Art by Yousef Amairi

Art by Yousef Amairi
the struggle continues

October 22, 2014

Ukraine using cluster bombs in its war in the east: NYT and Human Rights Watch

Introduction by Roger Annis, Oct 22, 2014

Cluster munition in an unexploded Uragan rocket in a field in territory controlled by the 
Ukrainian government near Novomykhailivka on October 14, 2014; photo by Ole Solvang, 
Human Rights Watch

The New York Times and Human Rights Watch are each reporting findings that Ukraine has used cluster bombs against the civilian population in the east of the country during the recent war. Below is the introduction and link to the Times article. The nine-page Human Rights Watch report is here.

The New York Times article was posted to the Globe and Mail online on Oct 21. The same day, the Toronto Star published a wire service video report giving prominence to Ukraine government denials. Their print editions of Oct. 22 contained the first print reports on the story, consisting of wireservice reports by Reuters (in the Globe and Mail) and LA Times (in the Toronto Star). Each print report features denials by Ukraine government officials that its armed forces use cluster bombs.
The same Reuters report as in the Globe and Mail appeared in The Guardian online on Oct 21 and in print on Oct 22.

* * *

Ukraine used cluster bombs, evidence indicates

By Andrew Roth, New York Times, Oct 20, 2014

DONETSK, Ukraine — The Ukrainian Army appears to have fired cluster munitions on several occasions into the heart of Donetsk, unleashing a weapon banned in much of the world into a rebel-held city with a peacetime population of more than one million, according to physical evidence and interviews with witnesses and victims.

Sites where rockets fell in the city on Oct. 2 and Oct. 5 showed clear signs that cluster munitions had been fired from the direction of army-held territory, where misfired artillery rockets still containing cluster bomblets were found by villagers in farm fields.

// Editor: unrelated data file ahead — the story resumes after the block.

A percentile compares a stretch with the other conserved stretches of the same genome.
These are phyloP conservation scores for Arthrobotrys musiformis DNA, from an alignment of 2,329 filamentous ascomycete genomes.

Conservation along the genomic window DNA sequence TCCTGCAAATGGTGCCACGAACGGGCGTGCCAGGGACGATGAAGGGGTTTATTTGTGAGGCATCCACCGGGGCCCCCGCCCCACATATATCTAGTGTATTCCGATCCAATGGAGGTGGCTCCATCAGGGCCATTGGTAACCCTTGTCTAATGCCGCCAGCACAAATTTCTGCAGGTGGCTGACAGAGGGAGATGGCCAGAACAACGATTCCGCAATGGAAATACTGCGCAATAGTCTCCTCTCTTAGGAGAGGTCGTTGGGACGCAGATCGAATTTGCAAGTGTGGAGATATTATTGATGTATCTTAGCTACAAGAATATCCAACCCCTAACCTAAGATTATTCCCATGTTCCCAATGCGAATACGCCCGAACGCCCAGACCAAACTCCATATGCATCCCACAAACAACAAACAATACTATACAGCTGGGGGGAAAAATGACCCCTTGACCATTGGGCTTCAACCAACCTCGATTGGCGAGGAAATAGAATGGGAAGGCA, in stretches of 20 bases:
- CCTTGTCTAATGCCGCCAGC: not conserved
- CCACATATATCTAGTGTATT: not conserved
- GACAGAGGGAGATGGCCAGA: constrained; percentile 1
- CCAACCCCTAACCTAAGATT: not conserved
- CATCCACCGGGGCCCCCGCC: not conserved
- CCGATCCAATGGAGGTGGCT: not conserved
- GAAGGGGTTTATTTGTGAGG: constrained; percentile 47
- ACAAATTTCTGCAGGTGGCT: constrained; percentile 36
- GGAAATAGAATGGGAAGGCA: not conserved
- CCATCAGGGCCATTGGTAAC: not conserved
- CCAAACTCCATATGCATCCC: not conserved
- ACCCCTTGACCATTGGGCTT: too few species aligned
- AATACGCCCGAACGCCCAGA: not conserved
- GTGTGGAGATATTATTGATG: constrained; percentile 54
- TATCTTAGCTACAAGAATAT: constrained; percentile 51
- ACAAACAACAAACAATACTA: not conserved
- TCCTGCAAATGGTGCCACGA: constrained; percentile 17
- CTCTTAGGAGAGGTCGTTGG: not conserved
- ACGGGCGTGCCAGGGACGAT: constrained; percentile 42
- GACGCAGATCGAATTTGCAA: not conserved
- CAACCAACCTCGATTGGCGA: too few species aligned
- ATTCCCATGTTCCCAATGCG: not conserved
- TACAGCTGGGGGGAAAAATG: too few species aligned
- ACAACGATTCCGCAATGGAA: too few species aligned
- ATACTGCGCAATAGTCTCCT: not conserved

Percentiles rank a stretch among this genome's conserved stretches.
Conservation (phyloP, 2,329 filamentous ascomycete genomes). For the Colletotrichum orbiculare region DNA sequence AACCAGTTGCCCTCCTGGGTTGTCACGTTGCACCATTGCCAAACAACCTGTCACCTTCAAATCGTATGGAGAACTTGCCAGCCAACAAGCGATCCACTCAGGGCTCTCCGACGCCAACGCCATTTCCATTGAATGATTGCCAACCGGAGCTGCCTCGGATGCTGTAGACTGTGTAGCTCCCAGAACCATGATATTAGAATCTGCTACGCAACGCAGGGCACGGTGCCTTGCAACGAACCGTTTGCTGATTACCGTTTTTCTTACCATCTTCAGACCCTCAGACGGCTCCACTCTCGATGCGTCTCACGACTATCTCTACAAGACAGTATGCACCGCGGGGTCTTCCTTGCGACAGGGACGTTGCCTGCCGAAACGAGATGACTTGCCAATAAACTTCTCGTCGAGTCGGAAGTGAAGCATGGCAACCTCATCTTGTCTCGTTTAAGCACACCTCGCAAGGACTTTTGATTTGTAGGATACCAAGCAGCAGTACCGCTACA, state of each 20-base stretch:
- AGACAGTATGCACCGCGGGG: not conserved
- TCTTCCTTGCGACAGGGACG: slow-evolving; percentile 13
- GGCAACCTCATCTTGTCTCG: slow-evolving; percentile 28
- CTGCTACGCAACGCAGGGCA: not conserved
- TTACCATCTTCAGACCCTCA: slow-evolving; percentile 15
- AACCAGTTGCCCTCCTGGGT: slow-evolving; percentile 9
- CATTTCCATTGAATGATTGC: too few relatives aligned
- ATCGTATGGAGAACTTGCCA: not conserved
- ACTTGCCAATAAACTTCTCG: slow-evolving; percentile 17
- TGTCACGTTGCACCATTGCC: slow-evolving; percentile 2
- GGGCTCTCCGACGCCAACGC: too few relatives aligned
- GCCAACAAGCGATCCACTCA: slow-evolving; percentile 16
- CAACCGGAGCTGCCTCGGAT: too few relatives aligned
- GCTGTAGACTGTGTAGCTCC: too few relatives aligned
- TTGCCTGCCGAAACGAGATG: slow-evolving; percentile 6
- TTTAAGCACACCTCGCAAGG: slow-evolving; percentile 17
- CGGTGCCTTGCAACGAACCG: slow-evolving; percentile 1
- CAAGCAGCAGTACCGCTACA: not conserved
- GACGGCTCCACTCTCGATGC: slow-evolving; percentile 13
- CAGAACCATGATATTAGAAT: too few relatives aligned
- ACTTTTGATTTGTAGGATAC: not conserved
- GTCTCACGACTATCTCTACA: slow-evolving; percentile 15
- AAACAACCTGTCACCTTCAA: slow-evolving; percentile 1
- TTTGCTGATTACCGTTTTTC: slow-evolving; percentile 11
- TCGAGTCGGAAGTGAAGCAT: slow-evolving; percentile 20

The two attacks wounded at least six people and killed a Swiss employee of the International Red Cross based in Donetsk.

If confirmed, the use of cluster bombs by the pro-Western government could complicate efforts to reunite the country, as residents of the east have grown increasingly bitter over the Ukrainian Army’s tactics to oust pro-Russian rebels.

Further, in a report released late Monday, Human Rights Watch says the rebels have most likely used cluster weapons in the conflict as well, a detail that The New York Times could not independently verify.

Watch a four minute video by Human Rights Watch:

* Convention on Cluster Munitions, from Wikipedia:

The Convention on Cluster Munitions (CCM) is an international treaty that prohibits the use, transfer and stockpile of cluster bombs, a type of explosive weapon which scatters submunitions (“bomblets”) over an area. The convention was adopted on 30 May 2008 in Dublin,[6] and was opened for signature on 3 December 2008 in Oslo. It entered into force on 1 August 2010, six months after it was ratified by 30 states. As of October 2014, 108 states have signed the treaty and 87 have ratified it or acceded to it.*

Countries that ratify the convention will be obliged “never under any circumstances to”:
(a) Use cluster munitions;
(b) Develop, produce, otherwise acquire, stockpile, retain or transfer to anyone, directly or indirectly, cluster munitions;
(c) Assist, encourage or induce anyone to engage in any activity prohibited to a State Party under this Convention…

[Among those countries that have NOT signed or ratified the 2008 Convention on Cluster Munitions are the United States, Canada, Russia and Ukraine.]

From the ‘Defense Watch’ blog of David Pugliese, Ottawa Citizen, Oct. 22, 2014:

… Canada signed the Convention on Cluster Munitions in 2008, but has yet to ratify the treaty because of a contentious clause in its bill that would still allow Canadian Forces personnel to be indirectly involved in the use of the weapons.

The government argues the bill, in its current form, is needed to preserve the military’s ability to participate in joint operations with the United States, which opposes the treaty, and still reserves the right to use the weapon…

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